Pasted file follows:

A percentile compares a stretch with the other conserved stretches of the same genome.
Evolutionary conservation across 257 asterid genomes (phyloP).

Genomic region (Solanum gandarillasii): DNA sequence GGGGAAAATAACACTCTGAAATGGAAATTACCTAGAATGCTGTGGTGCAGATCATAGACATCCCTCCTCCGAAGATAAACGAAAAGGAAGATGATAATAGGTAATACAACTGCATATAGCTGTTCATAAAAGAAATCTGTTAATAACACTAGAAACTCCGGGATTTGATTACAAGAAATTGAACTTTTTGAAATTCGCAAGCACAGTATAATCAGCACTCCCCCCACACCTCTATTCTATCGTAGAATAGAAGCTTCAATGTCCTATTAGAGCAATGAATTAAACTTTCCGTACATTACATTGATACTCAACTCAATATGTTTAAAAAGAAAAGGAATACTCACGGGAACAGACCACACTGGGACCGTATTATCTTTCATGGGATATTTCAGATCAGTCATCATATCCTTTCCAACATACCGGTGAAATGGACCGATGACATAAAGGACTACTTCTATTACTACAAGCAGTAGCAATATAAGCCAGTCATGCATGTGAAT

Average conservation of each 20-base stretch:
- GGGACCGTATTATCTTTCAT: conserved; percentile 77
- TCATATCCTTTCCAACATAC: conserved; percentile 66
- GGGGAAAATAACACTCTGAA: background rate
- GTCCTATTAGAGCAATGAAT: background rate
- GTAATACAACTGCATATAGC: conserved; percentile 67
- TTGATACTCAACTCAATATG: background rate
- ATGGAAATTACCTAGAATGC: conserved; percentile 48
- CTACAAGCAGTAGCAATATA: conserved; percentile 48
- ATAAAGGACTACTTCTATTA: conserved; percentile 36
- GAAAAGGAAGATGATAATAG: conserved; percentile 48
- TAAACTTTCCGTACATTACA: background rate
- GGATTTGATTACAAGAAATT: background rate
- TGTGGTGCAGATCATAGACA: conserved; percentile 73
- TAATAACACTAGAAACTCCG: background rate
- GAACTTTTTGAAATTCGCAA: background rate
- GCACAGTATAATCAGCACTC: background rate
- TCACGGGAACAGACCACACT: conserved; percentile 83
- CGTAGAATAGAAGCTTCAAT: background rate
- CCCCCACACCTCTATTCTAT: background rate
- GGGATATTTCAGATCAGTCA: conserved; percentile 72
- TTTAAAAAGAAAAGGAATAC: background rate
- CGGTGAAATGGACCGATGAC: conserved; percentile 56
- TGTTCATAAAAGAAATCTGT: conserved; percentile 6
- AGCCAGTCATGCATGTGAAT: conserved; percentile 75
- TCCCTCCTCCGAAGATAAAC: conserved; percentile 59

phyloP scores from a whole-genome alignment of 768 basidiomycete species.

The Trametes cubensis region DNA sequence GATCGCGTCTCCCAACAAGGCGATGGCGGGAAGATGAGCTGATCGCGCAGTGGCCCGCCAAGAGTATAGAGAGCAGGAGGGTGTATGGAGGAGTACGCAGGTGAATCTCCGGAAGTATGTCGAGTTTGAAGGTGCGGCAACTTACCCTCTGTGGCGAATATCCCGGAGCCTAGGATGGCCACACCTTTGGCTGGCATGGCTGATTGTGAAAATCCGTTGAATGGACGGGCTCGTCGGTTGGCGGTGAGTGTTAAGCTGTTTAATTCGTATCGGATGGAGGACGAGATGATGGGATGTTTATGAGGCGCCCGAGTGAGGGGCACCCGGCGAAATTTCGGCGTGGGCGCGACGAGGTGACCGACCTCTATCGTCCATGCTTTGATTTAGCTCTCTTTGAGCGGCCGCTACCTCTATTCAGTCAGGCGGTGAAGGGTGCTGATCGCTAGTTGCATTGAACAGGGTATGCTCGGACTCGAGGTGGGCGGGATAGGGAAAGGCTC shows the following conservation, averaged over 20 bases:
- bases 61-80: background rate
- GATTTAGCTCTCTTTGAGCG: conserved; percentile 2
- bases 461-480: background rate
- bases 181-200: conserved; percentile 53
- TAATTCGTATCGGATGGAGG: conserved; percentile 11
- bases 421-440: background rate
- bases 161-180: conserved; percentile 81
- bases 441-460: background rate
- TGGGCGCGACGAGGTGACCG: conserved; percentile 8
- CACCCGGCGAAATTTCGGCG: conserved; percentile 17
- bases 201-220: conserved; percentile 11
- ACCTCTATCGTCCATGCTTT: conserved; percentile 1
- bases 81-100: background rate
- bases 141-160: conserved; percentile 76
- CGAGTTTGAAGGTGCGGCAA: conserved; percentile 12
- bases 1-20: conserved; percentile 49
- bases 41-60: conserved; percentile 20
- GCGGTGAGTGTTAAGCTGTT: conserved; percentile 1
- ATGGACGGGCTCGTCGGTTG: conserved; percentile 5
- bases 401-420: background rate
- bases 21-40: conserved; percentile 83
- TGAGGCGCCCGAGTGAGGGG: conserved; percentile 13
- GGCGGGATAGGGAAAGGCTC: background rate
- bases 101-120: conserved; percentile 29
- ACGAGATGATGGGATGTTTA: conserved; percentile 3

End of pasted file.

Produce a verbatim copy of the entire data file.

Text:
A percentile compares a stretch with the other conserved stretches of the same genome.
Evolutionary conservation across 257 asterid genomes (phyloP).

Genomic region (Solanum gandarillasii): DNA sequence GGGGAAAATAACACTCTGAAATGGAAATTACCTAGAATGCTGTGGTGCAGATCATAGACATCCCTCCTCCGAAGATAAACGAAAAGGAAGATGATAATAGGTAATACAACTGCATATAGCTGTTCATAAAAGAAATCTGTTAATAACACTAGAAACTCCGGGATTTGATTACAAGAAATTGAACTTTTTGAAATTCGCAAGCACAGTATAATCAGCACTCCCCCCACACCTCTATTCTATCGTAGAATAGAAGCTTCAATGTCCTATTAGAGCAATGAATTAAACTTTCCGTACATTACATTGATACTCAACTCAATATGTTTAAAAAGAAAAGGAATACTCACGGGAACAGACCACACTGGGACCGTATTATCTTTCATGGGATATTTCAGATCAGTCATCATATCCTTTCCAACATACCGGTGAAATGGACCGATGACATAAAGGACTACTTCTATTACTACAAGCAGTAGCAATATAAGCCAGTCATGCATGTGAAT

Average conservation of each 20-base stretch:
- GGGACCGTATTATCTTTCAT: conserved; percentile 77
- TCATATCCTTTCCAACATAC: conserved; percentile 66
- GGGGAAAATAACACTCTGAA: background rate
- GTCCTATTAGAGCAATGAAT: background rate
- GTAATACAACTGCATATAGC: conserved; percentile 67
- TTGATACTCAACTCAATATG: background rate
- ATGGAAATTACCTAGAATGC: conserved; percentile 48
- CTACAAGCAGTAGCAATATA: conserved; percentile 48
- ATAAAGGACTACTTCTATTA: conserved; percentile 36
- GAAAAGGAAGATGATAATAG: conserved; percentile 48
- TAAACTTTCCGTACATTACA: background rate
- GGATTTGATTACAAGAAATT: background rate
- TGTGGTGCAGATCATAGACA: conserved; percentile 73
- TAATAACACTAGAAACTCCG: background rate
- GAACTTTTTGAAATTCGCAA: background rate
- GCACAGTATAATCAGCACTC: background rate
- TCACGGGAACAGACCACACT: conserved; percentile 83
- CGTAGAATAGAAGCTTCAAT: background rate
- CCCCCACACCTCTATTCTAT: background rate
- GGGATATTTCAGATCAGTCA: conserved; percentile 72
- TTTAAAAAGAAAAGGAATAC: background rate
- CGGTGAAATGGACCGATGAC: conserved; percentile 56
- TGTTCATAAAAGAAATCTGT: conserved; percentile 6
- AGCCAGTCATGCATGTGAAT: conserved; percentile 75
- TCCCTCCTCCGAAGATAAAC: conserved; percentile 59

phyloP scores from a whole-genome alignment of 768 basidiomycete species.

The Trametes cubensis region DNA sequence GATCGCGTCTCCCAACAAGGCGATGGCGGGAAGATGAGCTGATCGCGCAGTGGCCCGCCAAGAGTATAGAGAGCAGGAGGGTGTATGGAGGAGTACGCAGGTGAATCTCCGGAAGTATGTCGAGTTTGAAGGTGCGGCAACTTACCCTCTGTGGCGAATATCCCGGAGCCTAGGATGGCCACACCTTTGGCTGGCATGGCTGATTGTGAAAATCCGTTGAATGGACGGGCTCGTCGGTTGGCGGTGAGTGTTAAGCTGTTTAATTCGTATCGGATGGAGGACGAGATGATGGGATGTTTATGAGGCGCCCGAGTGAGGGGCACCCGGCGAAATTTCGGCGTGGGCGCGACGAGGTGACCGACCTCTATCGTCCATGCTTTGATTTAGCTCTCTTTGAGCGGCCGCTACCTCTATTCAGTCAGGCGGTGAAGGGTGCTGATCGCTAGTTGCATTGAACAGGGTATGCTCGGACTCGAGGTGGGCGGGATAGGGAAAGGCTC shows the following conservation, averaged over 20 bases:
- bases 61-80: background rate
- GATTTAGCTCTCTTTGAGCG: conserved; percentile 2
- bases 461-480: background rate
- bases 181-200: conserved; percentile 53
- TAATTCGTATCGGATGGAGG: conserved; percentile 11
- bases 421-440: background rate
- bases 161-180: conserved; percentile 81
- bases 441-460: background rate
- TGGGCGCGACGAGGTGACCG: conserved; percentile 8
- CACCCGGCGAAATTTCGGCG: conserved; percentile 17
- bases 201-220: conserved; percentile 11
- ACCTCTATCGTCCATGCTTT: conserved; percentile 1
- bases 81-100: background rate
- bases 141-160: conserved; percentile 76
- CGAGTTTGAAGGTGCGGCAA: conserved; percentile 12
- bases 1-20: conserved; percentile 49
- bases 41-60: conserved; percentile 20
- GCGGTGAGTGTTAAGCTGTT: conserved; percentile 1
- ATGGACGGGCTCGTCGGTTG: conserved; percentile 5
- bases 401-420: background rate
- bases 21-40: conserved; percentile 83
- TGAGGCGCCCGAGTGAGGGG: conserved; percentile 13
- GGCGGGATAGGGAAAGGCTC: background rate
- bases 101-120: conserved; percentile 29
- ACGAGATGATGGGATGTTTA: conserved; percentile 3